Larry’s troubles escalate at work as well.  He confronts Clive about the bribe, who responds in riddles and admits nothing.  A man from the Colombia Record Club, Dutton, calls repeatedly demanding payment despite the fact that Larry never enrolled (it was likely Danny).  In addition, Larry’s tenure is in jeopardy because someone is sending anonymous defamatory letters to the committee.  Larry suspects Clive at first, but the committee head says that the letters were written by a native English speaker.  Later at home, Larry tries to fix the antennae on the roof so that his son can watch F-Troop without static when he sees his neighbor Mrs. Samsky sunbathing nude in her backyard.  This sight causes Larry to fall off the roof and he is next seen recovering on a cot in the living room.  Clive’s father also appears at Larry’s door and threatens to sue Larry for defamation if Larry accuses Clive of bribery or for taking a bribe if Larry doesn’t change the grade.  Larry is also visited by Sy, who offers him wine, a hug and some meaningless platitudes much to Larry’s inexpressible frustration.  Judith later arranges a meeting between the three at a local diner where her and Sy ask Larry to move out of the house and into a seedy hotel called the Jolly Roger.  When Larry says that it would make more sense for Judith to move in with Sy, both act extremely offended so Larry heads for the hotel with Arthur.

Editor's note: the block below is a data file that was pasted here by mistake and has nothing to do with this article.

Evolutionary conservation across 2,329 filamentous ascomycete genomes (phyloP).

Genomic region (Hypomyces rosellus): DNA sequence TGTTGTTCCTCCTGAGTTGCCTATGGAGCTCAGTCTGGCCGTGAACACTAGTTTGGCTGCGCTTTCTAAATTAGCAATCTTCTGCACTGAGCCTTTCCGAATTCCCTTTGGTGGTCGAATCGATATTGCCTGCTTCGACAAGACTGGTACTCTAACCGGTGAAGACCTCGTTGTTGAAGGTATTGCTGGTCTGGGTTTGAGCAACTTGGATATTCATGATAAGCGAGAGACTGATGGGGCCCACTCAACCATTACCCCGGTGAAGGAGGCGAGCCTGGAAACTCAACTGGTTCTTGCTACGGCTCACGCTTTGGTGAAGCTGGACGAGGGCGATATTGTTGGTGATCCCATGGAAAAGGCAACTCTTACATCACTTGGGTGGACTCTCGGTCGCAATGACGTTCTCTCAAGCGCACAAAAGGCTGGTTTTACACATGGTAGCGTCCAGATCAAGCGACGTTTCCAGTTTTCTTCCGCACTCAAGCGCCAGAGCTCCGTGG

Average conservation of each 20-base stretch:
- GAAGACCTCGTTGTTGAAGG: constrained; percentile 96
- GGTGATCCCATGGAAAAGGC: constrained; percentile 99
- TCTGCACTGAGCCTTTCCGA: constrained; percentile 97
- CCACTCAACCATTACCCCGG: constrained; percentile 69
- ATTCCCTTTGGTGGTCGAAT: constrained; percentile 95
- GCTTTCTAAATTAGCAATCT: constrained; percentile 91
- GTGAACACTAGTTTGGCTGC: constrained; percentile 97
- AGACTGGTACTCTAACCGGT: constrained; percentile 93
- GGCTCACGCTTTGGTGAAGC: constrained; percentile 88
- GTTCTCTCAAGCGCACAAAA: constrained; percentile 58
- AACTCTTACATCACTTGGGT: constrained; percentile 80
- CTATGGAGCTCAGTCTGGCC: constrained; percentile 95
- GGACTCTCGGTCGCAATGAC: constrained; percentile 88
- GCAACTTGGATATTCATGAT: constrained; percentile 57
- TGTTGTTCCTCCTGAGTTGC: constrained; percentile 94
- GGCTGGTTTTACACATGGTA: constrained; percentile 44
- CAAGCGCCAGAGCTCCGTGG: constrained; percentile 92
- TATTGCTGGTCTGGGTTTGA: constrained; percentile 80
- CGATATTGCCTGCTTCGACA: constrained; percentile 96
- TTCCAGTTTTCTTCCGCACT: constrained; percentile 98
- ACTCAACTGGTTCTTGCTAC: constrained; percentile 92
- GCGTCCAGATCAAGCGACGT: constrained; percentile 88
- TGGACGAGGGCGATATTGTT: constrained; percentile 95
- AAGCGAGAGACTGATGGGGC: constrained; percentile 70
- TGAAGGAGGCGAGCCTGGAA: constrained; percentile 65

Larry’s problems continue to escalate.  More letters are sent to the tenure committee defaming him, Dutton from the record company continues to harass him, and his legal bills are pilling up.  Larry is then involved in a car accident and has to pay to have the car fixed.  Larry’s accident happens at the same time as Sy’s, who is killed.  Sy’s death brings Larry home, though his wife insists that Larry pay for Sy’s funeral because Sy’s estate is in probate.  Larry watches his wife cry at Sy’s funeral and while everyone sits shiva at his house, the police arrive looking for Arthur.  They warn Larry that Arthur has been gambling and will be arrested if he continues.  Arthur confesses that he has won a lot of money and that he’s given the cash to Danny, who never explains what he’s done with it.  This infuriates Sarah, who says that Danny has been buying more than records.  Larry later seeks refuge next door with Mrs. Samsky.  The two smoke a joint but are interrupted by sirens.  Arthur has been arrested for solicitation and sodomy – Arthur says that he only went into the bar for a drink even though Larry knows that his brother doesn’t drink.  Larry then meets with his attorney about the divorce and his property dispute with Brandt.  Judith has cleaned out the account, and the lawyer advises Larry to open up a new account in his own name and deposit his checks there.  Another lawyer, Saul, arrives with good news about the property dispute – he thinks that there is a solution, but before he can explain he has a heart attack and dies.